Nothing much seems to work in Lebanon. Electricity cuts are 3 hours a day in Beirut proper, about 12 hours a day in much of Dahiyeh, and so on for the rest of the country. The government ran a $2 billion deficit just last year, which is 4.5% of the country’s GDP. According to the Finance Minister, we’ll probably be up to a public debt of $52 billion, or 165% of GDP, by the end of the year.
In the meantime, there isn’t even a government nearly three months after the elections due to intra- and inter-coalition squabbling:
But Mr Hariri will have to face trouble from within his own camp, as well as from the followers of former general Michel Aoun, a critical opposition figure, who is demanding control of key ministries over the objections of the majority.
Although that battle has yet to resolve itself, Mr Hariri’s allies in the Kata’eb Party, a right-wing Christian movement yesterday also announced they would suspend, but not quit, their participation in the majority alliance, nicknamed “March 14”.
Leaders of the Kata’eb have criticised Mr Hariri’s willingness to work with Mr Aoun in any way and several of its members have been particularly aggressive in stymieing progress on the new cabinet, according to one of their nominal allies.
One Christian political figure, who asked not to be named, described many of the problems as personal, as political figures harass rivals from other parties and refuse to compromise on allocation of the ministries, as well as fermenting complaints that March 14’s financial backing is not transparent. Several Kata’eb loyalists appear to be demanding answers on how the alliance is funded.
The MP Akram Shohayib, a majority supporter aligned with Mr Jumblatt, said that the internal battles in March 14 are too dangerous to discuss in public. “If I told you what happens during the meeting of the general secretariat of March 14, the country will go to chaos,” he said, before refusing further comment.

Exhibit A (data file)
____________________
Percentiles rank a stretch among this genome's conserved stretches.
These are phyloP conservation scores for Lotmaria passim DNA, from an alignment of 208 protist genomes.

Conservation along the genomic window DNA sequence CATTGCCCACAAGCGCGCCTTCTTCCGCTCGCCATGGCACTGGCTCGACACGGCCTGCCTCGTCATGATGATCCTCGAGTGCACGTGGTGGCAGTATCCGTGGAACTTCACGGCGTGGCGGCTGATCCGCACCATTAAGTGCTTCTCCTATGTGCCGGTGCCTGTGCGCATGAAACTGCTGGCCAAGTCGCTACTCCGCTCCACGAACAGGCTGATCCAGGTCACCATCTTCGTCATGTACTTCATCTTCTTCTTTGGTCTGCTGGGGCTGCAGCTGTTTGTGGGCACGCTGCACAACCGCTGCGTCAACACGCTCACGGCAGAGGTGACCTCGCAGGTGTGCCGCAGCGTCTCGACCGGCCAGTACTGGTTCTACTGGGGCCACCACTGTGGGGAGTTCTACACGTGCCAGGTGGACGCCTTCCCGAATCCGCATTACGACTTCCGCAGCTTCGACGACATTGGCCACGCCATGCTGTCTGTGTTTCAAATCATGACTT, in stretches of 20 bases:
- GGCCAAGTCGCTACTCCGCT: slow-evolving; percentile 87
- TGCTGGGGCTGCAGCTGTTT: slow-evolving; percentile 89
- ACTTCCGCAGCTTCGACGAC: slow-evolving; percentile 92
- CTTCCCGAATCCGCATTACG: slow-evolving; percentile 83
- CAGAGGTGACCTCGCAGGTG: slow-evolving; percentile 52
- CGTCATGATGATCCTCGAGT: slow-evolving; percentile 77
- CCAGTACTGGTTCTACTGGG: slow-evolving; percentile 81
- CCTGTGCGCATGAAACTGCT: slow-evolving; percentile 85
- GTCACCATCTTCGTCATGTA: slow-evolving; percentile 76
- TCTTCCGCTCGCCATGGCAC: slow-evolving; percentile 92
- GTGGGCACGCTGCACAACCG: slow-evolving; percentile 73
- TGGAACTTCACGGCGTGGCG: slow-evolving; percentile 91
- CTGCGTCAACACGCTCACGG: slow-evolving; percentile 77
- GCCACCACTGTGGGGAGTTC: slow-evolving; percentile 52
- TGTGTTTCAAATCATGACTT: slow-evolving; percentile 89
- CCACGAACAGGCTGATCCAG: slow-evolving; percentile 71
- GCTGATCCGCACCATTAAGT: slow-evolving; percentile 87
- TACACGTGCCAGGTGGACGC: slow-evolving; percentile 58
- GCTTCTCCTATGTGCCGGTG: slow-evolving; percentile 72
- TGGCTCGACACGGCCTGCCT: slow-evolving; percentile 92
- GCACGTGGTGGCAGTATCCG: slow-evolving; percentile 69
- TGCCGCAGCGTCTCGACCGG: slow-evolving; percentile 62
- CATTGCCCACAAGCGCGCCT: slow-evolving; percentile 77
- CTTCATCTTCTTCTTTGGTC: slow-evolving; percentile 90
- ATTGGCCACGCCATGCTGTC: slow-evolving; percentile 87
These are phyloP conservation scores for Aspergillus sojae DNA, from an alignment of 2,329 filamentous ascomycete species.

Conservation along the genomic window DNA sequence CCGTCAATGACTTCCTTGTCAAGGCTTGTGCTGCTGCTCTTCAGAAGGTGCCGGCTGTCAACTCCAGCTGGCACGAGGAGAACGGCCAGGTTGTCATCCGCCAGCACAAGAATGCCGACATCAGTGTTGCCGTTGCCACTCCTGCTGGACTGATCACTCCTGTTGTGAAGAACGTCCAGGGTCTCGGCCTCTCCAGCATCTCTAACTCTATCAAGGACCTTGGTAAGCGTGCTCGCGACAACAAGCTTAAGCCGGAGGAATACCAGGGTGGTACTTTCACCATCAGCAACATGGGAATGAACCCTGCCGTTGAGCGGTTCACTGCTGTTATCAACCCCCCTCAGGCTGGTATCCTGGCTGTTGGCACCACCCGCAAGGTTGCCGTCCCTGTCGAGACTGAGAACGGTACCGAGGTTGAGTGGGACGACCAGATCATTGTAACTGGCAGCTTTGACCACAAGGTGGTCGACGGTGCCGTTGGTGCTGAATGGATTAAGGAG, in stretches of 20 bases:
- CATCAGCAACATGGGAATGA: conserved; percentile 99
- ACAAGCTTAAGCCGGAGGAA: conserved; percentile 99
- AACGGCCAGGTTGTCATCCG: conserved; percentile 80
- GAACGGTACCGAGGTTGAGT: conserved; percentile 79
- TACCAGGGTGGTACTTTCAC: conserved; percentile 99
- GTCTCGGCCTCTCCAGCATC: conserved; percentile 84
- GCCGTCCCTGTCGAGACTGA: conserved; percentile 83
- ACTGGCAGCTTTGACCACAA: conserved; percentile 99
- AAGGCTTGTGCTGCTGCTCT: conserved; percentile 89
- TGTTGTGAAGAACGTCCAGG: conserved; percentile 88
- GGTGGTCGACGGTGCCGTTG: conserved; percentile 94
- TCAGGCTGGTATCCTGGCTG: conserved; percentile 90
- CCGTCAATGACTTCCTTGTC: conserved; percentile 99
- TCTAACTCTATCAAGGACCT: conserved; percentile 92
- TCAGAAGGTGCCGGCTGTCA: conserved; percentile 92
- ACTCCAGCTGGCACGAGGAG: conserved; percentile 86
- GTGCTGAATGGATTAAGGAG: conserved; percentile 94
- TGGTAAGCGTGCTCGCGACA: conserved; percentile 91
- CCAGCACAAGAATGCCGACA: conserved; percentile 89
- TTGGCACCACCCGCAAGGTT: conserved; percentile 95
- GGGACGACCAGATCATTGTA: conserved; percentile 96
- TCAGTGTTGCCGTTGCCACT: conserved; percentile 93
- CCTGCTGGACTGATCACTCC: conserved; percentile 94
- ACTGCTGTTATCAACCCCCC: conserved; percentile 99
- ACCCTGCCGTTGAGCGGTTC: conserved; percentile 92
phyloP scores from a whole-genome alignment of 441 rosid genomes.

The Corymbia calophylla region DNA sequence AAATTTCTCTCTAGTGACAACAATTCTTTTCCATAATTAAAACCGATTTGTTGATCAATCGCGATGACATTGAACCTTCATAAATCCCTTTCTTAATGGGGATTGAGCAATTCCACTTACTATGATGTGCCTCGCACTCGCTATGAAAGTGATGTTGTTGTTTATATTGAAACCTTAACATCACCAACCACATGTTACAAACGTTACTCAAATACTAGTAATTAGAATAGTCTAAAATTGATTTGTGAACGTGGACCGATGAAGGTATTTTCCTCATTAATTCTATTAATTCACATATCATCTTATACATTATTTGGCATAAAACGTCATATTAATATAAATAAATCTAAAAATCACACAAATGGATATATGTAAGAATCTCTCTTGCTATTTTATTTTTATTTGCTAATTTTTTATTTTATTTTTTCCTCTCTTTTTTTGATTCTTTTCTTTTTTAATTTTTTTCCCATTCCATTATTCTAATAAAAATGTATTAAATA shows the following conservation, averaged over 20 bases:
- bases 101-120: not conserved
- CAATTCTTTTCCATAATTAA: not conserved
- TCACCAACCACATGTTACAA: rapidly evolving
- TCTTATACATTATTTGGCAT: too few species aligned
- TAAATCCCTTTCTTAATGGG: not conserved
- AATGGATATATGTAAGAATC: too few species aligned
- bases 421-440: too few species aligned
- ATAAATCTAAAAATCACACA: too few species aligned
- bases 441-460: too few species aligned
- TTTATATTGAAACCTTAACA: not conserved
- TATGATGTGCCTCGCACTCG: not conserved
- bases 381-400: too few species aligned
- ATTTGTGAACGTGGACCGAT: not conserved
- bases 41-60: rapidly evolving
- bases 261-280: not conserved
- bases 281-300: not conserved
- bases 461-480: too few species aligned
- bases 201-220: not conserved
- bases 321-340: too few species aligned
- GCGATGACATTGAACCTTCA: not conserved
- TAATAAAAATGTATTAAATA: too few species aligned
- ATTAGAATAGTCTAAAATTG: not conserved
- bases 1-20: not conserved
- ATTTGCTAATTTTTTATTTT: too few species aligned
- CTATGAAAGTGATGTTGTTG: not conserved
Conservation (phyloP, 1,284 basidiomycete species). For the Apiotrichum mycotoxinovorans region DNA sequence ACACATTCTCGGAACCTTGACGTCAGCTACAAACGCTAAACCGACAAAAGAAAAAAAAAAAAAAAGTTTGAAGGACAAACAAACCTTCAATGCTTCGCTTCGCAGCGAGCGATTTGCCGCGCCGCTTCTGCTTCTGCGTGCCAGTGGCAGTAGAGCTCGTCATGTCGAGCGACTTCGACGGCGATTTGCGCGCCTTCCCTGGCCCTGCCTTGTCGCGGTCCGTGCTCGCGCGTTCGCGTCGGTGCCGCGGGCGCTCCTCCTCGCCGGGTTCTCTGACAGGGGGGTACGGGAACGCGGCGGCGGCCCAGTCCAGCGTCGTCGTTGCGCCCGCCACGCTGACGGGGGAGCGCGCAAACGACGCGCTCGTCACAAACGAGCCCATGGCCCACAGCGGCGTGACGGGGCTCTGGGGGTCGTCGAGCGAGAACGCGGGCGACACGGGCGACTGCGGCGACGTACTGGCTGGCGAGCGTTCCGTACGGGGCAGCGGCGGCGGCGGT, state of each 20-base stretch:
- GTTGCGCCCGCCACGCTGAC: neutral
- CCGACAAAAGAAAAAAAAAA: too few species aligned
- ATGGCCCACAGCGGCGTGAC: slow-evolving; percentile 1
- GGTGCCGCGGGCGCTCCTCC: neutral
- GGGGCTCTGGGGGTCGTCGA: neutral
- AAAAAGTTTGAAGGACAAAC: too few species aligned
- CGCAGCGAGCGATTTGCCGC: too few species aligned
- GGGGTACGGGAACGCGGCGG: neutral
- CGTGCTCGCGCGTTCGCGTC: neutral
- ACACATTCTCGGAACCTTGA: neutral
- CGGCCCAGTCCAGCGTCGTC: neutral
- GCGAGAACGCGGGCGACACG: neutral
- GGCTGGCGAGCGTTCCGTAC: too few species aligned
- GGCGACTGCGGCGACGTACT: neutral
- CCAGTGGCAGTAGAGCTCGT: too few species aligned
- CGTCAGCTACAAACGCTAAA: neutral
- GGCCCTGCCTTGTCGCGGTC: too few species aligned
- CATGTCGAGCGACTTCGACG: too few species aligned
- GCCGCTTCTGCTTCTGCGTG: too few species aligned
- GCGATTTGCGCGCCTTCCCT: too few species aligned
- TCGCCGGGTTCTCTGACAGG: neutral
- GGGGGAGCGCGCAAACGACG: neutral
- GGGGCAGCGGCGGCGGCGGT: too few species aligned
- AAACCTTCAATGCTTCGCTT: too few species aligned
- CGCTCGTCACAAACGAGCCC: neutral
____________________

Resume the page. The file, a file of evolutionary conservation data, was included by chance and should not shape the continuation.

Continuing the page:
In the meantime, telephone service is still sub-par and ridiculously expensive, electricity cuts continue, roads are in terrible shape, crime is increasing, public schools are a disgrace, and public transportation a joke. All this, while what’s probably the country’s biggest cash crop is being destroyed by the government instead of taxed.
This editorial from The Daily Star, then, seems right to me:
[W]e are left with a situation that borders on the insane. Everywhere we turn, we encounter tough-talking leaders who spew chest-beating bravado, but all the while the country remains on the verge of complete bankruptcy.
… The reality is that politicians show little concern for the local problems that have such a tremendous impact on the day-to-day lives of Lebanese citizens. Hizbullah champions the need to battle the Israelis, while several March 14 factions prioritize the need to shake off Syrian influence, but nobody is talking about the need to free this country from its self-imposed shackles of mounting public debt. Most politicians instead seem content to pass along the burden of paying off billions of dollars in debt and interest to the next generation of Lebanese citizens.
Perhaps the Lebanese flag should be changed, to better reflect the nature of the republic.